NABARD, on the occasion of International Day of Rural Women, launched MY PAD. MY RIGHT, a developmental CSR initiative which aims to make an impact in rural menstrual hygiene by empowering rural women to take up manufacturing of sanitary pads.
The menstrual hygiene-cum-livelihoods programme will provide one sanitary pad making machine to Self Help Groups at district level on a demonstrative basis. The programme is being executed through NABFOUNDATION, a Section 8 Not For Profit floated by NABARD for undertaking innovative projects in a collaborative mode with all interested stakeholders.
The CSR programme over a period of time will see one SHG in each district being provided with support of nearly Rs. 5 lakh each which covers the cost of the machine, training, rental support for one year and initial working capital. The programme will be carried out in a phased manner to cover all the 700 districts in the country. One district in each state is being covered in the first phase.
The programme which was launched by Smriti Irani has twin objectives of encouraging livelihoods among rural women SHG members and making a difference in the rather disturbing menstrual hygiene related eco-system which sees about 40,000 rural women die every year on account of cervical cancer due to lack of access to clean pads and nearly 2.3 crore young girls leave school for the same reason. As per available figures, just about 10-15% rural women have access to sanitary pads in the country.
Smriti Irani, Textiles Minister, Government of India, said while interacting with the SHG women: “It is really a wonderful moment in the history of this country that now even men are coming out in the open to discuss menstrual hygiene and support women in this cause.” She appreciated NABARD’s initiative in addressing the tabooed subject of menstruation and providing rural women with the opportunity to manage this issue with dignity.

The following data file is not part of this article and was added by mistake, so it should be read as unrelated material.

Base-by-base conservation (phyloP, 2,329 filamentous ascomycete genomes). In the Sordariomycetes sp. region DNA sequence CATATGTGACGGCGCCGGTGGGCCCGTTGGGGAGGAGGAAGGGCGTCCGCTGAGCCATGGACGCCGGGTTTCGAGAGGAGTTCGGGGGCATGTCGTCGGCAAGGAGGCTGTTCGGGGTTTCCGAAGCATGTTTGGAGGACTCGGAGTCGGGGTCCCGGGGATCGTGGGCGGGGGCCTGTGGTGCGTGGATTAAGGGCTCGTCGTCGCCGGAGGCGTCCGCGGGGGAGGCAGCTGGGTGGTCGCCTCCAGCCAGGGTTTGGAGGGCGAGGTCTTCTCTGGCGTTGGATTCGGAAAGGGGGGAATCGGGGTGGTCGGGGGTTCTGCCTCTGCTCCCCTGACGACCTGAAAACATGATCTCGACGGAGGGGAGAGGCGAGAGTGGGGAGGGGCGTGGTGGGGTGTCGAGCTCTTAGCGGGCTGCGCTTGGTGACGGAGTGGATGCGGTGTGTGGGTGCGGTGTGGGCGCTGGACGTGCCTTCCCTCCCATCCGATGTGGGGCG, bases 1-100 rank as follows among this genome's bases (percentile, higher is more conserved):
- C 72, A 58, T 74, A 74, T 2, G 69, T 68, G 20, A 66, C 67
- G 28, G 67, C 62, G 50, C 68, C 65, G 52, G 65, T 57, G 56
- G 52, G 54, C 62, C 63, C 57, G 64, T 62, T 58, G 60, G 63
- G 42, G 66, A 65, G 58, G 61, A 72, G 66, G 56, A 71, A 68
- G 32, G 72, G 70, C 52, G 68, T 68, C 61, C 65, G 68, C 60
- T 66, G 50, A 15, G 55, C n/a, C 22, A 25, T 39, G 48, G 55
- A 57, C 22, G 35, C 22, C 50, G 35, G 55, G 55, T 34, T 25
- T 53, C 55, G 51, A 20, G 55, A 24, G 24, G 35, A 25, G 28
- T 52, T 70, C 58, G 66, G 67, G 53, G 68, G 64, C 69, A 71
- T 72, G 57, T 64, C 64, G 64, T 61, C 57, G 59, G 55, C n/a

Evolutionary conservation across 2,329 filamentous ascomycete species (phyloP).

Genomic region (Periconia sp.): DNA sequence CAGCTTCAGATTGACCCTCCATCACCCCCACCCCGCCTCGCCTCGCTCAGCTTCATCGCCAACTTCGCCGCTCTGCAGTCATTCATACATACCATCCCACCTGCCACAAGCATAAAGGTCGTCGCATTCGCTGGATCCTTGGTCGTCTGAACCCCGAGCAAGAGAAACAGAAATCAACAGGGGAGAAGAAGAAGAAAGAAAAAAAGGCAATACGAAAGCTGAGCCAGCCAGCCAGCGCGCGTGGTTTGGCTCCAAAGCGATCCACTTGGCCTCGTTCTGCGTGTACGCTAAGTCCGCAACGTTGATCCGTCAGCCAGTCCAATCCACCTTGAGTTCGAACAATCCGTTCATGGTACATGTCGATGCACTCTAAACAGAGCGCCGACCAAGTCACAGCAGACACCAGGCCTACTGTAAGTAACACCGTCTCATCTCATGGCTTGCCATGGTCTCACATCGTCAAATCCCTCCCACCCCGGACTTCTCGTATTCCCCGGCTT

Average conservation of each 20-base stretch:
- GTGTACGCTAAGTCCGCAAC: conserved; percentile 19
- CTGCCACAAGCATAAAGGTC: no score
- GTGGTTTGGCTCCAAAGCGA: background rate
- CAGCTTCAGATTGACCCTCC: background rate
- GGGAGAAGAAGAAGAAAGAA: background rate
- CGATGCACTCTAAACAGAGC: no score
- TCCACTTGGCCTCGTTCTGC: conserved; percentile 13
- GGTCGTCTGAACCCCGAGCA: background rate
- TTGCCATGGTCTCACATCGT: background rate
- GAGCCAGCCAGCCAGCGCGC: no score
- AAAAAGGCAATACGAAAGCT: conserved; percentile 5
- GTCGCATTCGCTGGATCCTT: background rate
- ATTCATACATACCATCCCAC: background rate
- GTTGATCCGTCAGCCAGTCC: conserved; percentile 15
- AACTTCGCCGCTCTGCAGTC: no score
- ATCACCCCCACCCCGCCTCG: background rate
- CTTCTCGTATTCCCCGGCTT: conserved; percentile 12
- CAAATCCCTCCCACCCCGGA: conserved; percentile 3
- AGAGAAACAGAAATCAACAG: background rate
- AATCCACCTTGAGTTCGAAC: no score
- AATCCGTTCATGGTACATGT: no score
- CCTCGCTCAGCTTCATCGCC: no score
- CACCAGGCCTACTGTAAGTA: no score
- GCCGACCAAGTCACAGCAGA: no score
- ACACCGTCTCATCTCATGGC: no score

Dr. G R Chintala, Chairman, NABARD stated, “At NABARD, we have been working with rural women for nearly four decades now and we understand very clearly that health and hygiene are central to the well being of rural women. Poor menstrual hygiene results in various types of infections which finally have grave economic consequences. Even if a woman loses 3-4 days of employment in a month it has a huge impact on her savings and well-being. This project is an attempt to provide a sustainable solution in an area which truly needs sincere attention.”
The sanitary pad making machines under the project are being supplied by Padmashri Arunachalam Muruganantham, the Padman of India, who foresees India as ‘model country’ to the world in managing menstrual hygiene. Muruganantham reiterated the importance of the ‘For the women, by the women, and of the women’ model of this project which would ensure complete outreach of the pads among the rural women and also create livelihood opportunities.
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